Ever wondered when we say Nairobi is approximately 833km to Moyale where the counting started from?
There is an actual starting point, a landmark in the heart of Nairobi known as ‘Point Zero’.
The point is located at Nairobi Galley that sits beneath the famous Nyayo House at the junction of Kenyatta Avenue and Uhuru highway.
Inside a hexagonal-shaped chamber of the Gallery is a plinth supporting a charcoal-coloured Murumbi Vessel, a ceramic pot crafted by renowned Kenyan ceramist, Lady Magdalene Odundo.
The plinth is positioned exactly on the ‘Point Zero’ spot. It is from here that distances to every part of the country and continent are measured.
After Kenya’s independence in 1963, it housed the office of Nairobi’s first Provisional Commissioner until 1984. Thereafter it housed Kanu’s Nairobi branch office until 1997.
When officials realized the building’s important role in Kenya’s history, it was gazette as a national monument in 1993 and officially declared a national monument in 1995.
Following the declaration, the building was handed over to the National Museums of Kenya in 1997 for preservation, and the agency began renovating it in 1999.
The work was completed in 2005 and the Nairobi Gallery opened its doors to the public.
WHO IS MURUMBI?
Joseph Murumbi was born in 1911 to Goan trader and a Maasai woman. Years later, Murumbi become the second Vice President of Kenya (1964-1966).
In 1966 Murumbi resigned from his position and went into artifacts collection across Africa together with his wife Sheila Murumbi.
They collected African textiles, jewelry, stamps and rare ancient books all over Africa.
In 1972, the Murumbis, together with their longtime friend and partner, Alan Donovan, opened doors to the first Pan-African Centre in Nairobi, where artists and art works and artifacts from all parts of the continent was showcased African Heritage was borne and was a success from the beginning.
They went on ahead to open close to 51 outlets across the world but closed down in 2003.
Murumbi died in 1990 and left everything to his wife who continued collecting the artifacts mostly stamps.
By the time Murumbi died, their shared stamp collection was said to be second only to the Queen of England’s.
When Sheila died in 2000, all the collection were to be taken to England but Alan and former Vice President Moody Awori intervened and stopped the exportation.
It’s here the collections were handed over to National Archives and the National Museums of Kenya for safe keep for the people of Kenya.
THE SIX ROOMS
The gallery is divided into around 6 rooms each containing a different collection from Murumbi African Heritage collection from all over Africa.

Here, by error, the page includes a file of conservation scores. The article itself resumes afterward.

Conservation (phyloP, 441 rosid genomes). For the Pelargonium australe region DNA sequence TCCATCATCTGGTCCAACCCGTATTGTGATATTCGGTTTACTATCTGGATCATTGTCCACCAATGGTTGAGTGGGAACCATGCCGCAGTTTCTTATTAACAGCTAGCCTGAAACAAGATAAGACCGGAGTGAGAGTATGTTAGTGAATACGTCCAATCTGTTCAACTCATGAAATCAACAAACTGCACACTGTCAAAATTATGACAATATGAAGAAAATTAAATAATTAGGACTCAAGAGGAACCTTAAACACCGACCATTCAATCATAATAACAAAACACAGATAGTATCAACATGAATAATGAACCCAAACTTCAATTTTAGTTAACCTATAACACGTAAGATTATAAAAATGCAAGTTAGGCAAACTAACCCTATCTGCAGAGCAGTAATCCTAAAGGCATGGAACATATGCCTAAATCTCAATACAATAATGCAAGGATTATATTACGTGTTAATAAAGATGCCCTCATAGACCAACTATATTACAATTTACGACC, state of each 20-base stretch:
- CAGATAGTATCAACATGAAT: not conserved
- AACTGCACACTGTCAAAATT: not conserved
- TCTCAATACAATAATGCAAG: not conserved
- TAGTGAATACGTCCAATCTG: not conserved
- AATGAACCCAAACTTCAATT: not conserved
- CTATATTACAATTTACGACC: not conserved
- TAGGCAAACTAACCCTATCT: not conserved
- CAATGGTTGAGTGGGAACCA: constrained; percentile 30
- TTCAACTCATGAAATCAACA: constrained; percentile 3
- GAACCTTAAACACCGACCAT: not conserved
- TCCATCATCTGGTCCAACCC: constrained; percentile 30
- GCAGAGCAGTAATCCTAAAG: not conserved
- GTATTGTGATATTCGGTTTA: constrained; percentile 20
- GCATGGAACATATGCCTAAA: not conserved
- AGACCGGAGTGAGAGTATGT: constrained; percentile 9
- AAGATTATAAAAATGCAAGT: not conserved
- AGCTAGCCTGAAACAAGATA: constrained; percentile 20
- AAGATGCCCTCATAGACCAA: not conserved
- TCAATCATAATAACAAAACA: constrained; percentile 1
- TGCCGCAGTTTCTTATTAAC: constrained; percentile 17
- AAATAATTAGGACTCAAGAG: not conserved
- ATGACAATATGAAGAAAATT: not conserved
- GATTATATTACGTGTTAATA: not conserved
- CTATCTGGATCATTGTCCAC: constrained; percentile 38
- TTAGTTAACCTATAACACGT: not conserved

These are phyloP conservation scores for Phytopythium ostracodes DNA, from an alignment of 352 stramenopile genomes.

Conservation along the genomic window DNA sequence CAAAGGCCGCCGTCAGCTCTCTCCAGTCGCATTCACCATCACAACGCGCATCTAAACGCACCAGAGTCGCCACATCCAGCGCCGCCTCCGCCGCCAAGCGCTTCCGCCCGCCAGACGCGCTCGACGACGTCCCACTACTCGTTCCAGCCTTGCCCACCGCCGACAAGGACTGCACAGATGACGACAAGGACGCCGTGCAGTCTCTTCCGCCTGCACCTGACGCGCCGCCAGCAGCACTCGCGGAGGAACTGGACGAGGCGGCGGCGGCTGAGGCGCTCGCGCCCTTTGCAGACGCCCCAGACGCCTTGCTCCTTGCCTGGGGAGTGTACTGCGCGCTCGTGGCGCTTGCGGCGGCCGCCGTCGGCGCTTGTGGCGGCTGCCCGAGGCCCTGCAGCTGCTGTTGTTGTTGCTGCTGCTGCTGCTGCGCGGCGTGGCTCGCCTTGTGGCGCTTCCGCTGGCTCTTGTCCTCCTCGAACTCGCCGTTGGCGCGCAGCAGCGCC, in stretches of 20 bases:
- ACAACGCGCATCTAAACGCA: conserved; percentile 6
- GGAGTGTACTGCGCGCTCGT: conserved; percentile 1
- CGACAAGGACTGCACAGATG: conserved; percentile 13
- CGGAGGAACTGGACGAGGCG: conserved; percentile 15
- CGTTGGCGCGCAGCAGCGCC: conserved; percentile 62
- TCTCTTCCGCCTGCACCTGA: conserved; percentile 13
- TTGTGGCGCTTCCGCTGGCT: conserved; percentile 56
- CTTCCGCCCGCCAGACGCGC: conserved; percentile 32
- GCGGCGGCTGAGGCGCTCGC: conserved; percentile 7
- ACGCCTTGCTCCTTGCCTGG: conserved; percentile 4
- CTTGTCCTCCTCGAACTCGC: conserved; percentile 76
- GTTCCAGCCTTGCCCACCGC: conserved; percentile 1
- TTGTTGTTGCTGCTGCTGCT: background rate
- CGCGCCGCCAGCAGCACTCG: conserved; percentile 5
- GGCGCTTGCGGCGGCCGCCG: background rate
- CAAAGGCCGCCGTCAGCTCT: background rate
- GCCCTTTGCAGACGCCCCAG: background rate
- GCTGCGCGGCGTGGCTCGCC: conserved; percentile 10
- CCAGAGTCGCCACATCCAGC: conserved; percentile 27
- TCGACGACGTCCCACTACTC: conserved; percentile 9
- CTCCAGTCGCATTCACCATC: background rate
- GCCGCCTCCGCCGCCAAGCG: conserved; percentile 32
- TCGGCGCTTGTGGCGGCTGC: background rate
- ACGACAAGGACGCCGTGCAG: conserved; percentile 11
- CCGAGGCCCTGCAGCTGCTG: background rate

There is also a room full of jewelry from different communities across Africa. The jewelry were handmade and locally found materials were used to make them. Some of the jewelries were worn by Sheila.
Adjacent to the jewelry room is another room full of artifacts from kitchenware.
There was another room that housed furniture used by the Murumbi. The setup at the gallery is the same as the one in Muthaiga. There is also a family album in the middle of the ‘sitting room’ on a wooden stool.
There was a room full of printed stamps as samples of the real collection. There are no original stamps in the stamp collection room as all are housed at the Kenya National Archives along Moi Avenue. In this room there is a safe that has never been opened.
Another room housed artifacts from African royalty and textiles. The textiles were from as far as Ghana, Nigeria, and South Africa and from our neighboring countries of Ethiopia and Somalia. At the corner stood a second safe which could be opened. The safe is made up on heavy metal.
Of its six rooms, one has been dedicated as exhibition space for artists and it’s the only room that has collections for sale. The other room is dedicated for children to learn traditional art of basketry, bead-work, crocheting, painting and storytelling from the older generation who are invited by the management.
Along the corridors photos and artwork from different artiste across Africa have been displayed.
According to the gallery’s curator, Rhoda Lange, the site does not get many visitors, as most Kenyans are not aware of its importance in Kenya’s history.
Citizen: Adults Sh150, Children below 16 years Sh100
Residents: Adults Sh600, Children below 16 years Sh400
Non Residents: Adults Sh1,000, Children below 16 years Sh500
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